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Cariou v. Prince: Appropriation artist found to have infringed copyrights after failing to show transformative use

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Cariou v. Prince, No. 08 Civ. 11327 (DAB) (S.D.N.Y. March 18, 2011) Slip Opinion hosted by Scribd

In a closely watched copyright case, the United States District Court for the Southern District of New York granted summary judgment for the plaintiff, Patrick Cariou, ruling that the appropriation artist Richard Prince, in conjunction with the Gagosian Gallery, infringed Cariou’s copyrighted works.

The Southern District held that Prince’s works, paintings and collages that incorporated significant portions of Cariou’s published photographs, were not entitled to defense under the doctrine of fair use. Most relevant in this analysis was a consideration of the purpose and character of the use, with a focus on whether Prince’s works were “transformative,” requiring that they “in some way comment on, relate to the historical context of, or critically refer back to the original works.” The court concluded from Prince’s testimony that he did not have an interest in the original meaning of Cariou’s photographs, but simply wanted to reproduce them to send his own message, and therefore the transformative content of his works was “minimal at best.”

The NYT Arts Beat provides an overview of the case. The Art Law Blog criticizes the decision for its narrow interpretation of transformative use, noting that other cases, such as Blanch v. Koons, 467 F.3d 244 (2d Cir. 2006), have found works to be transformative even when they did not comment directly on the original copyrighted work.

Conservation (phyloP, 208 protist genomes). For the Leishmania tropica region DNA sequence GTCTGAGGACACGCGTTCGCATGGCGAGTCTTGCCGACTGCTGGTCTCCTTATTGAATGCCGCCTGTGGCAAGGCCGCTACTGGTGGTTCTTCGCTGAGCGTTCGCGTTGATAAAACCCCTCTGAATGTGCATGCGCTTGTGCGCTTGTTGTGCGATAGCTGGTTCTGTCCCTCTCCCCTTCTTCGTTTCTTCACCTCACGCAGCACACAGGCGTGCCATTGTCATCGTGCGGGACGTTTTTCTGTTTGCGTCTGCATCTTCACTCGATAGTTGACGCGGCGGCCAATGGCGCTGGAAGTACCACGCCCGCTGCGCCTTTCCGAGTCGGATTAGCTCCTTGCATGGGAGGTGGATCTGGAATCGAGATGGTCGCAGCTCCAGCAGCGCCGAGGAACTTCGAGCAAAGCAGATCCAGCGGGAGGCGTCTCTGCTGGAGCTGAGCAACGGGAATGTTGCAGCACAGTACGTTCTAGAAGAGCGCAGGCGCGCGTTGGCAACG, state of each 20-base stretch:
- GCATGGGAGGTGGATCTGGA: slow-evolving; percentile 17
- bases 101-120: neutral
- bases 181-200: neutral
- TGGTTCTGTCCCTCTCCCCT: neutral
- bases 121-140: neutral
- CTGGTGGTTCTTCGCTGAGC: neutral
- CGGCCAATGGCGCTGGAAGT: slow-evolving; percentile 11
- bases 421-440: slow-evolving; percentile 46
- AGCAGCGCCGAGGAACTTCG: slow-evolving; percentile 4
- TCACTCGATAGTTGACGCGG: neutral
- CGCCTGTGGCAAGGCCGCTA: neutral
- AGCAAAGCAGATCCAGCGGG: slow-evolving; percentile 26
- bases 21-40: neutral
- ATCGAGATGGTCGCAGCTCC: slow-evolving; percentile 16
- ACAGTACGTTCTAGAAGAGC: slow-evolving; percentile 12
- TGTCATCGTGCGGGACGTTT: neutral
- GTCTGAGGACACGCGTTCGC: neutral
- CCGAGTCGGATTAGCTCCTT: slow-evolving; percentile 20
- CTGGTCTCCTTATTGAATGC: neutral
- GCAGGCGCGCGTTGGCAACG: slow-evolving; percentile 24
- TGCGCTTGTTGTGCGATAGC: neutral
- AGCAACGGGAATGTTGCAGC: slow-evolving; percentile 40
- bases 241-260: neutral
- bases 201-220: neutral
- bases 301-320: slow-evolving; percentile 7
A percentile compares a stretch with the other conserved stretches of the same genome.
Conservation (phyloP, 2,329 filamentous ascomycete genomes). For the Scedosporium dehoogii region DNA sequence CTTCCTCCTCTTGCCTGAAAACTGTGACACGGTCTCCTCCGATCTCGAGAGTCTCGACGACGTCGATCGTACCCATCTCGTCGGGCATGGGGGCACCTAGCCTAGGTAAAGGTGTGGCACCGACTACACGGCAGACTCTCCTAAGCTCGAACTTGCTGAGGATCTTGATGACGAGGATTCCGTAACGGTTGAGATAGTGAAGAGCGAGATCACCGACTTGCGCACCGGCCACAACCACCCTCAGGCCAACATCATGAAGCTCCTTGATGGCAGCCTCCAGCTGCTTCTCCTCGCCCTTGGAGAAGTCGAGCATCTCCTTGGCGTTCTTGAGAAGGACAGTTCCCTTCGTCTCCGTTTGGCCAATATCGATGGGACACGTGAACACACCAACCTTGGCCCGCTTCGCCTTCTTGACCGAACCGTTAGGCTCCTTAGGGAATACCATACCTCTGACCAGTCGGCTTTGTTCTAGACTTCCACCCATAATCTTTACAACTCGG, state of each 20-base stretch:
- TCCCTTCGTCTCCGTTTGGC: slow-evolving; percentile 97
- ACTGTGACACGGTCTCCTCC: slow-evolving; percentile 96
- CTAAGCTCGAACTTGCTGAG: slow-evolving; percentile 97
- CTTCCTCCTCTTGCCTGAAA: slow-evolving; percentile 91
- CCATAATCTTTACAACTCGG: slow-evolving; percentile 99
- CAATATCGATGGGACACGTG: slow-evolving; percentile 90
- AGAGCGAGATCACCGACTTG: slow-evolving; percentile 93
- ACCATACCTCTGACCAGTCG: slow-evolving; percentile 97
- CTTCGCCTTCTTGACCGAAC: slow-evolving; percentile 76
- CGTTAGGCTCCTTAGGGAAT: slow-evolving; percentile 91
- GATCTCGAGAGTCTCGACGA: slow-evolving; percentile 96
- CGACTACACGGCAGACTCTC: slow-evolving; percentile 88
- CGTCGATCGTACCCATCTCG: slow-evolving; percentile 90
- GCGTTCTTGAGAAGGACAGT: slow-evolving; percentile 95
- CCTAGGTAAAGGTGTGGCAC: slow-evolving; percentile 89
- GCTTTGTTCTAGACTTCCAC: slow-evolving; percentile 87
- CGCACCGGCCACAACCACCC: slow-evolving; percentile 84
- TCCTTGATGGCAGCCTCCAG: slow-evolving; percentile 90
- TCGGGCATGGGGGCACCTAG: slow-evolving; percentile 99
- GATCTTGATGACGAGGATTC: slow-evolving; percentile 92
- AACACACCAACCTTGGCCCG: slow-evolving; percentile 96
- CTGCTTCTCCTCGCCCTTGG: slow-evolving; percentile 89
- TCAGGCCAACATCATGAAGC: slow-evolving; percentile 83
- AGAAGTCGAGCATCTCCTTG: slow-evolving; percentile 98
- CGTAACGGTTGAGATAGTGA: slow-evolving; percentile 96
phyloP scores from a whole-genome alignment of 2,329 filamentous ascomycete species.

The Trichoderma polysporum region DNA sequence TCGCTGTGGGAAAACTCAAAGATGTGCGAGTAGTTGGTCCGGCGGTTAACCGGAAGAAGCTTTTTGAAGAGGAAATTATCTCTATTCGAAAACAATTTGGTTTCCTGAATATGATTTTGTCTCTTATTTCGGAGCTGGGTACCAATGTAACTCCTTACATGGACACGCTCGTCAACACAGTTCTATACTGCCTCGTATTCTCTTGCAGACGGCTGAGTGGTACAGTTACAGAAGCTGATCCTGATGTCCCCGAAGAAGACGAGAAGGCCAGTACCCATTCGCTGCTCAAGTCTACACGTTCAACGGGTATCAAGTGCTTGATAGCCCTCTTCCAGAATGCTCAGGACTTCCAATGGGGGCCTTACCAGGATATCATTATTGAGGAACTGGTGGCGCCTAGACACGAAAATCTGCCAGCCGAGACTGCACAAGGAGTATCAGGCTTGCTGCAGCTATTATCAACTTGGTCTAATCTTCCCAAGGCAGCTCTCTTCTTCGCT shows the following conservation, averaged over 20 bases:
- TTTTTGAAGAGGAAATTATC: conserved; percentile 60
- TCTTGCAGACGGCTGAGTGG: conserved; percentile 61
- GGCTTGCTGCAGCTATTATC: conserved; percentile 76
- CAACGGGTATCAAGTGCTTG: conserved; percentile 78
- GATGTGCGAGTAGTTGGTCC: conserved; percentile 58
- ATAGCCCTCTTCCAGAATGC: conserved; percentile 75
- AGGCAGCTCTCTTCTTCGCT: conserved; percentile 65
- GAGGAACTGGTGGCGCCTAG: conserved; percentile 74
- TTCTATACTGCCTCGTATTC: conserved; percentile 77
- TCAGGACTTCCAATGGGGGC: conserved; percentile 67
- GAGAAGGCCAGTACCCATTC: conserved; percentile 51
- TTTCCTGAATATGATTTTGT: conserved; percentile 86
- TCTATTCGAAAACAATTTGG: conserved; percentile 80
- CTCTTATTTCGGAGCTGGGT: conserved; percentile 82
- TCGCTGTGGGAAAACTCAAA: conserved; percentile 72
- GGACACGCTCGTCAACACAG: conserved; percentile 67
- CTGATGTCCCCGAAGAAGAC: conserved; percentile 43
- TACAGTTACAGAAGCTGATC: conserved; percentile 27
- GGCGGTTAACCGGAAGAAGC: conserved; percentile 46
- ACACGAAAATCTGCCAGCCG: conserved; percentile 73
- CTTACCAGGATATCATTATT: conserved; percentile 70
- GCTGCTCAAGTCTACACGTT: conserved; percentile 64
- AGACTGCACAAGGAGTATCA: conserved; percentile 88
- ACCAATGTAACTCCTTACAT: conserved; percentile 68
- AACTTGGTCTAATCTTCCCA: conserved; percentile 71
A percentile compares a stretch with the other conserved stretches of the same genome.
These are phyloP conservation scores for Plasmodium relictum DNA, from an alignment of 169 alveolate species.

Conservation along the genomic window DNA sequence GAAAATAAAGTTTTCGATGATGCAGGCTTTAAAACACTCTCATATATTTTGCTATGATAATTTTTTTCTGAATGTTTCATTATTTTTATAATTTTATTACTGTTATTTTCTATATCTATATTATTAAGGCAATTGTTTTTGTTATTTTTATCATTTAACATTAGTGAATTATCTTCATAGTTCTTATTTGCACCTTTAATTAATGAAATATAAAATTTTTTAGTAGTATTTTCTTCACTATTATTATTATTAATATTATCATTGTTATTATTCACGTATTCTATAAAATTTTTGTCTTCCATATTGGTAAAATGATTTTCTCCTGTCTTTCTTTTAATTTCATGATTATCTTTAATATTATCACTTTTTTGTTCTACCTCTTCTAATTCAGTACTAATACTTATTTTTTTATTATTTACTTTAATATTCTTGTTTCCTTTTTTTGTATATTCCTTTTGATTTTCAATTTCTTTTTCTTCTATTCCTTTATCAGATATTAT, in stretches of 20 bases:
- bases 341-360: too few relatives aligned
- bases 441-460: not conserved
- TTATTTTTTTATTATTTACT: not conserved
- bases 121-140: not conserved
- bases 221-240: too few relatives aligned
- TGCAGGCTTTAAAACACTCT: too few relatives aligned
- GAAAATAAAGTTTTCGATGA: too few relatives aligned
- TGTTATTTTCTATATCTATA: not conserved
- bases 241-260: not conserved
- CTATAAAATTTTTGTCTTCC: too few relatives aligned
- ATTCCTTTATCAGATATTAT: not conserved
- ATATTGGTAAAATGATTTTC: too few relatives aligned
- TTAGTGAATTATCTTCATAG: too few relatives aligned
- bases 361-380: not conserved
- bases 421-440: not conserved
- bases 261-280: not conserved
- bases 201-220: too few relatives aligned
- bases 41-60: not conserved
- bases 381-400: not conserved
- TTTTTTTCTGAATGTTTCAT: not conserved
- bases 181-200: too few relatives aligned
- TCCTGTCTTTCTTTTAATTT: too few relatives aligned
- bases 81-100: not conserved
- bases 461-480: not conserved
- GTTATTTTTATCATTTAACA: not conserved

After considering whether the work was transformative, the court went on to analyze the commerciality of the work, the presence of bad faith on the defendants’ parts, the nature of the copyrighted work, the amount and substantiality of the portion used, and the effect on the potential market for or value of the copyrighted work, finding that each of these factors weighed against fair use. The court also found the Gagosian Gallery directly liable – having copied elements of Cariou’s photos in the production of an exhibition catalogue – and contributorily and vicariously liable – having benefited from and knowledge of the infringing nature of Prince’s work.  Towards this last point, the court made special note of the fact that “the Gagosian Defendants were well aware of (and capitalized on) Prince’s reputation as an appropriation artist who rejects the constricts of copyright law,” yet failed to ensure that Prince had obtained permission for the use of Cariou’s photographs.

Though the court granted summary judgment for Cariou on the issue of infringement, it dismissed Cariou’s claim for conspiracy under the Copyright Act, noting that the court was not aware of any Second Circuit or Supreme Court precedent for such a cause of action.

The court then enjoined and permanently restrained the defendants from infringing Cariou’s copyrights in any manner, and instructed that they deliver up all infringing works for impounding, destruction, or other disposition, as to be determined by Cariou. The cost of this order is likely to be considerable, as the works had sold for more than $10 million in aggregate.

Perhaps the most controversial element of this decision is the effect that its narrow interpretation of transformative use may have on the art world. The Copyright Litigation Blog comments that it seems the court’s ruling hinged to some extent on Prince’s failure to explain a meaning to his work that referred back to Cariou’s work (or really to express much of a meaning at all). The artist Jeff Koons was said to have learned a lesson from similar litigation losses; as the blog noted, Koons’s more recent successes have been “based in part by affidavits certifying that his art does indeed have a message more pleasing to judicial ears.”

Matthew Becker is a JD candidate at Harvard Law School, Research Assistant at the Berkman Center for Internet and Society, and Communications Editor at JOLT.